Salt lakes near the Indus delta in Sindh, Pakistan.


The Indus River basin is the most important yet heavily degraded river system in Pakistan. Ecological degradation in the basin is fast increasing, and threatens the livelihoods of millions who depend on its rich ecosystem.

The construction of dams on the Indus, both for irrigation and power generation, as well as the construction of drainage systems for agricultural run-off, are the major causes for the downward spiral of the Indus basin. The largest dam on the Indus is Tarbela Dam, which forced almost 100,000 people to leave their lands and homes. The World Bank-sponsored Left Bank Outfall Drain (LBOD) Project is one of the main drainage systems in the delta. These projects are part of a wider set of infrastructure projects, the so-called Indus Basin Irrigation System (IBIS), which is the world’s largest irrigation system.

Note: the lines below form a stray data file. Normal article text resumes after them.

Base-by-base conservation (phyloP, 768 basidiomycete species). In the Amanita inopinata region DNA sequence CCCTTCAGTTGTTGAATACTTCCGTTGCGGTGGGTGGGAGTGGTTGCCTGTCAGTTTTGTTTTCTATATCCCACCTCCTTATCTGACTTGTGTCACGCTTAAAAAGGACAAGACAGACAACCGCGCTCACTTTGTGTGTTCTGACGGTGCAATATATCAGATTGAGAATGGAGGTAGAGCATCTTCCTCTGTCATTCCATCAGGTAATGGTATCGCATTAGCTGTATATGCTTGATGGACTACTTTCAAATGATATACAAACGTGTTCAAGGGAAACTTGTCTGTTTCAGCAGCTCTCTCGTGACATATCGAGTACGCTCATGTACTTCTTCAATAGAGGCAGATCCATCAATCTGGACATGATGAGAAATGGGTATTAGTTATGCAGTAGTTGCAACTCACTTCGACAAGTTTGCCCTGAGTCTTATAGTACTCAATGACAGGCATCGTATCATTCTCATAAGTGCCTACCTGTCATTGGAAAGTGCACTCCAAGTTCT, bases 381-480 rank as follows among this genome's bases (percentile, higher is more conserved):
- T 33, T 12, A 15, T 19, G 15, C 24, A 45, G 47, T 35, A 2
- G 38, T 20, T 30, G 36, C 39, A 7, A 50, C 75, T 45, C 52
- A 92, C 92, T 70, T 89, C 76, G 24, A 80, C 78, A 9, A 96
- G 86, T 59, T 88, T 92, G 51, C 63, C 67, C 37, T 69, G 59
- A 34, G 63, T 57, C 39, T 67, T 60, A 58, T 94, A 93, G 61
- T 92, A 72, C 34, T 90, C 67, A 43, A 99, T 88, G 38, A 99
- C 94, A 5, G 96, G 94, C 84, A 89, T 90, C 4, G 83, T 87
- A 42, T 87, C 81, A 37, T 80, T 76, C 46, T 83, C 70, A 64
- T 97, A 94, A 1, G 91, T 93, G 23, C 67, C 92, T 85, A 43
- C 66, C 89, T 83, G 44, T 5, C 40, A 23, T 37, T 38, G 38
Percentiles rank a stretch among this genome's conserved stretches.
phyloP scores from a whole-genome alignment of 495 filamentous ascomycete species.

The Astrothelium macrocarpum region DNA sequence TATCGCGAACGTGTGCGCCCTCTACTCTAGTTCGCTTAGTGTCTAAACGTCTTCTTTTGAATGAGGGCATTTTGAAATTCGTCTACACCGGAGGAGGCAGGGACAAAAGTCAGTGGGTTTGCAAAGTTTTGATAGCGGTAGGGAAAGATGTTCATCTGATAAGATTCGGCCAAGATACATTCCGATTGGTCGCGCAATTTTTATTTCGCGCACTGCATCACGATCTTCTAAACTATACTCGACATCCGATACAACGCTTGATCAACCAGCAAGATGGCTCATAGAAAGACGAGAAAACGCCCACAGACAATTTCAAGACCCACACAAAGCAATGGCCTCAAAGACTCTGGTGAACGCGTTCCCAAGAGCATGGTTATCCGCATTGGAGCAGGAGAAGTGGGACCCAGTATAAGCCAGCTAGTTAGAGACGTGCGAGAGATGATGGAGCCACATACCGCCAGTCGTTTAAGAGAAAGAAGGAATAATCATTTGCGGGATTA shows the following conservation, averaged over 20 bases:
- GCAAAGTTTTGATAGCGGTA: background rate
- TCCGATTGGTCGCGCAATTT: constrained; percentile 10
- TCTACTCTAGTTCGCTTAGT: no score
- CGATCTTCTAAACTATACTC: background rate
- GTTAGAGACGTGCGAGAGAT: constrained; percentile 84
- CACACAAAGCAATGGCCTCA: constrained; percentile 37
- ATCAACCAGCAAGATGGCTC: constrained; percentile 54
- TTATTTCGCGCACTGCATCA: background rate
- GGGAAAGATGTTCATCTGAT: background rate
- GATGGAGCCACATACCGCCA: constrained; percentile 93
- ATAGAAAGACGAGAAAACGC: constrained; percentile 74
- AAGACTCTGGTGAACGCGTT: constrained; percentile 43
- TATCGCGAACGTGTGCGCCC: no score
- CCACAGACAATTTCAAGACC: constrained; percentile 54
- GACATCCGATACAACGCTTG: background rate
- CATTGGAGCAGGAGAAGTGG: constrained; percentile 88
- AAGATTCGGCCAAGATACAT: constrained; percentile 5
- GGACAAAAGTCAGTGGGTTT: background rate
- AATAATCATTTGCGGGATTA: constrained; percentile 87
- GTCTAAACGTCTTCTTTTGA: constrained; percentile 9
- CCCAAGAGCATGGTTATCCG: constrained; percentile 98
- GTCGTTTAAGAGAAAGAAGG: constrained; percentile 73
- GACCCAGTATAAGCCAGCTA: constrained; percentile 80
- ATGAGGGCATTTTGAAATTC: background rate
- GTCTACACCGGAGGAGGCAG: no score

The Government of Pakistan is planning to build five more river development projects by 2016 that would further deteriorate the ecosystem of the Indus basin: Diamer-Bhasha, Kalabagh, Munda, Akhori and Kurram Tangi dams.

Women at a village meeting in Punjab, Pakistan.
Women at a village meeting in Punjab, Pakistan.

Affected communities in the Indus delta have been actively protesting the devastating impacts of the existing water development projects. International Rivers and other civil society organizations and networks are working with these communities to promote alternatives to the planned large dams.

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